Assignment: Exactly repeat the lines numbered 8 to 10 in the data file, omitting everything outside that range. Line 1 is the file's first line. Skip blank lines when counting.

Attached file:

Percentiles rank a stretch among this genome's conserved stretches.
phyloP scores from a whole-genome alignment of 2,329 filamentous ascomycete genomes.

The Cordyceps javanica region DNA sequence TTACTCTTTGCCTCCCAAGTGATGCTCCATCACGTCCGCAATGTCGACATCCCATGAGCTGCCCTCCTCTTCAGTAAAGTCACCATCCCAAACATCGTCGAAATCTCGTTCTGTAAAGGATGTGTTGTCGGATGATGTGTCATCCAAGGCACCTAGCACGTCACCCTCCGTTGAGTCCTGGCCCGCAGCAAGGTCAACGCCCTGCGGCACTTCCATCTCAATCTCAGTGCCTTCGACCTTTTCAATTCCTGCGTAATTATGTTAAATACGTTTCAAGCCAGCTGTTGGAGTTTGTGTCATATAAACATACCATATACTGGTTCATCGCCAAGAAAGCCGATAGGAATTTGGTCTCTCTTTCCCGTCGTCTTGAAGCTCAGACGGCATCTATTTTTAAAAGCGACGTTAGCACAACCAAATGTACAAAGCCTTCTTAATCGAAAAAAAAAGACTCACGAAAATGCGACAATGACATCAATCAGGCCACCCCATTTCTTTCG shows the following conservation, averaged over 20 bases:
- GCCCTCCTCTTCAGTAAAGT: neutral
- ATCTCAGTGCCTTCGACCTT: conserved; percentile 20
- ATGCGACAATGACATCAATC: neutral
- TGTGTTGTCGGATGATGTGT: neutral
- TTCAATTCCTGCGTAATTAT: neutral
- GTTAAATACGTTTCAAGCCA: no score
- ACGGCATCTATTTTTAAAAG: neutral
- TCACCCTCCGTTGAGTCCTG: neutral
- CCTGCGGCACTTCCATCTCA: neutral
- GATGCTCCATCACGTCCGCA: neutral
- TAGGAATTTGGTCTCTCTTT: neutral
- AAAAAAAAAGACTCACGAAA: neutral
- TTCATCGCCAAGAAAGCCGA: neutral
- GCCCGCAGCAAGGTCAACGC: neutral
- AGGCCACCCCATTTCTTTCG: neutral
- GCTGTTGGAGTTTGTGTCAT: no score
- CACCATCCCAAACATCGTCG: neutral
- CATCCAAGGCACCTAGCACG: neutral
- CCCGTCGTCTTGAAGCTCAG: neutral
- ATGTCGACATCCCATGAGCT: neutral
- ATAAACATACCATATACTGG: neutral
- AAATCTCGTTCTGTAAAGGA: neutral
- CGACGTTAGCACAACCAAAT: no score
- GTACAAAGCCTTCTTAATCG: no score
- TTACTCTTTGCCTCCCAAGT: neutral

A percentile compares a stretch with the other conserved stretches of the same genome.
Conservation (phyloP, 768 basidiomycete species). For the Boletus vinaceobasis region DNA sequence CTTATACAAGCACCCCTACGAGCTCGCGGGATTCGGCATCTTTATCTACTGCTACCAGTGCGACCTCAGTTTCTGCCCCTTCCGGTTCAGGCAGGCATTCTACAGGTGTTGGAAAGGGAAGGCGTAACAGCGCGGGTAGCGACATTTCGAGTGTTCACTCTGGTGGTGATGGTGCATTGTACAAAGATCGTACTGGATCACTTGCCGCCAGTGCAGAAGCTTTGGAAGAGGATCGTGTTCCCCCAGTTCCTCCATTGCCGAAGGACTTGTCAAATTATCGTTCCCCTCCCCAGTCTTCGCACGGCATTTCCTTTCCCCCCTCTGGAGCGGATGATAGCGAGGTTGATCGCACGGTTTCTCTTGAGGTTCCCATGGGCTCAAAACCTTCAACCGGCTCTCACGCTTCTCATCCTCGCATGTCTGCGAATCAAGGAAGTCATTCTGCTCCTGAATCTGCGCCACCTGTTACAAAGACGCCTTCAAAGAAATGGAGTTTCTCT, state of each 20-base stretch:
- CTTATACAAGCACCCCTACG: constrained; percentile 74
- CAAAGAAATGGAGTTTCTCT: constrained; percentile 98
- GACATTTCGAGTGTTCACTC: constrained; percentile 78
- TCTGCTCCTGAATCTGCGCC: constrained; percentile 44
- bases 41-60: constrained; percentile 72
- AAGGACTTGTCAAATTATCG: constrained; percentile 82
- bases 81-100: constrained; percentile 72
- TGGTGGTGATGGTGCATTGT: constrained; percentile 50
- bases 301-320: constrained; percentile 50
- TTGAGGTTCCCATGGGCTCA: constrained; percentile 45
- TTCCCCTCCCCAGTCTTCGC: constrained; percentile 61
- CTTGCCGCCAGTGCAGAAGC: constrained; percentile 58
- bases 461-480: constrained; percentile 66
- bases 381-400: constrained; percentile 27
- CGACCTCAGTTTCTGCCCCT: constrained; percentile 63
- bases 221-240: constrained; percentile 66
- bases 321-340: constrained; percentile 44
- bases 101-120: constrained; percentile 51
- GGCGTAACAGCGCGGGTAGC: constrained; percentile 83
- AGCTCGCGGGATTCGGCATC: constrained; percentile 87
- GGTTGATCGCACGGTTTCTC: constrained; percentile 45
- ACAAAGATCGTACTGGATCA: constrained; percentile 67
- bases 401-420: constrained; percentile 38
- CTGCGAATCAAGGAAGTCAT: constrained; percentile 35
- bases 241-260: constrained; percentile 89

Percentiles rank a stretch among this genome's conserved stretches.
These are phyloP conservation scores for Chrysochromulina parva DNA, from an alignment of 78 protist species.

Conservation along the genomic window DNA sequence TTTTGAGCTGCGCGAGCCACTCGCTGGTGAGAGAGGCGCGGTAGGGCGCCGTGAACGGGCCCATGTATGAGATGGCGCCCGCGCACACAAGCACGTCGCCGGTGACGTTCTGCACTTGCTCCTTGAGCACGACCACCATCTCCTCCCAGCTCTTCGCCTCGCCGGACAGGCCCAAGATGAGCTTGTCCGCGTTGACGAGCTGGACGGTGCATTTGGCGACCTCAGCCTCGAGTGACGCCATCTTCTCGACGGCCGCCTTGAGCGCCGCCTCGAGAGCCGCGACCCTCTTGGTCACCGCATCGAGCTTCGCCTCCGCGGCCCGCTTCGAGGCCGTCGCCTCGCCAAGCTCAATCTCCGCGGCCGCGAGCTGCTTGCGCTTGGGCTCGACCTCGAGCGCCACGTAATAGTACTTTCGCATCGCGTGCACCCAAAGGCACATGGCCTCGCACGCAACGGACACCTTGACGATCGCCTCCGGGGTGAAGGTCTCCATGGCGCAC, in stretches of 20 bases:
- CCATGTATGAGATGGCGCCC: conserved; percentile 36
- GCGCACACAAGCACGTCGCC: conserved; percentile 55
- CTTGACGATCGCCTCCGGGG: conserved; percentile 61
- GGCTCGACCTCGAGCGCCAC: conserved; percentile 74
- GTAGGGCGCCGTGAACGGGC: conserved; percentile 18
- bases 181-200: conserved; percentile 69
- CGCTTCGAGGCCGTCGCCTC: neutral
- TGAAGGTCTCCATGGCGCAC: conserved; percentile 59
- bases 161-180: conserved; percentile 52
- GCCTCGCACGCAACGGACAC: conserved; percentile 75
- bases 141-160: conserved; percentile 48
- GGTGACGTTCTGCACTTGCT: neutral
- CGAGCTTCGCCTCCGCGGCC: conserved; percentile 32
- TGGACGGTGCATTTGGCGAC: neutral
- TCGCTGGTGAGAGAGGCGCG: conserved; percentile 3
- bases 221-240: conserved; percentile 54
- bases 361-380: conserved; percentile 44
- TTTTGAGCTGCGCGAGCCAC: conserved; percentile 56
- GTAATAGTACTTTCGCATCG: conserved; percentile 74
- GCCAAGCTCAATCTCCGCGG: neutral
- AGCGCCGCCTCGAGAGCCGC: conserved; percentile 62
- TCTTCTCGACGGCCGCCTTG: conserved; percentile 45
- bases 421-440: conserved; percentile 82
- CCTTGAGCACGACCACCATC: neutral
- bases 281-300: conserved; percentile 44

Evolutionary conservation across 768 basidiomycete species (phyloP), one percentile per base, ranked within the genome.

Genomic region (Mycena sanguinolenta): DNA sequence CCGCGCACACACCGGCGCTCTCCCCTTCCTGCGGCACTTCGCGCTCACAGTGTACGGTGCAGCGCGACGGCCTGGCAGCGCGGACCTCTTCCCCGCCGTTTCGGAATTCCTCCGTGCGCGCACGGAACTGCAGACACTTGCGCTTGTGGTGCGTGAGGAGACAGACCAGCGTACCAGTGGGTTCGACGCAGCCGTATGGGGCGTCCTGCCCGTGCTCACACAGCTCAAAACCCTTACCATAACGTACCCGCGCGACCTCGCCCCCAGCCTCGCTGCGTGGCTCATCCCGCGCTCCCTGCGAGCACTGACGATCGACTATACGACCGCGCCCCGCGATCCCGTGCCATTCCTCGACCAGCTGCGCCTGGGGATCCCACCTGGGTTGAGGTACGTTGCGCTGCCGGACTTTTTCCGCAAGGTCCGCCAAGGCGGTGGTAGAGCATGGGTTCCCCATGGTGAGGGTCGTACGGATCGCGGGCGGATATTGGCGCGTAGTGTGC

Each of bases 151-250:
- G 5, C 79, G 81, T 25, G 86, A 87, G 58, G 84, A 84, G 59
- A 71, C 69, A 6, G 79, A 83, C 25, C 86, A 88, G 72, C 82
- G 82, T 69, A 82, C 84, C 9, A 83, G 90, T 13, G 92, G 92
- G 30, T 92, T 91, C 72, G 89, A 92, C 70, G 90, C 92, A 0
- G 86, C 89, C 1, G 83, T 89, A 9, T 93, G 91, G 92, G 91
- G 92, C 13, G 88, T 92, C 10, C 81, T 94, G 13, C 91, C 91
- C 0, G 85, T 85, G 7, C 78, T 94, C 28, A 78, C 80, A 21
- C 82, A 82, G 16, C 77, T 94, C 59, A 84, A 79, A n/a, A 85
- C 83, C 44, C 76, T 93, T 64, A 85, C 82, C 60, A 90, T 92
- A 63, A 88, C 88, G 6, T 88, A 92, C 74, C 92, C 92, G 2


- TTCAATTCCTGCGTAATTAT: neutral
- GTTAAATACGTTTCAAGCCA: no score
- ACGGCATCTATTTTTAAAAG: neutral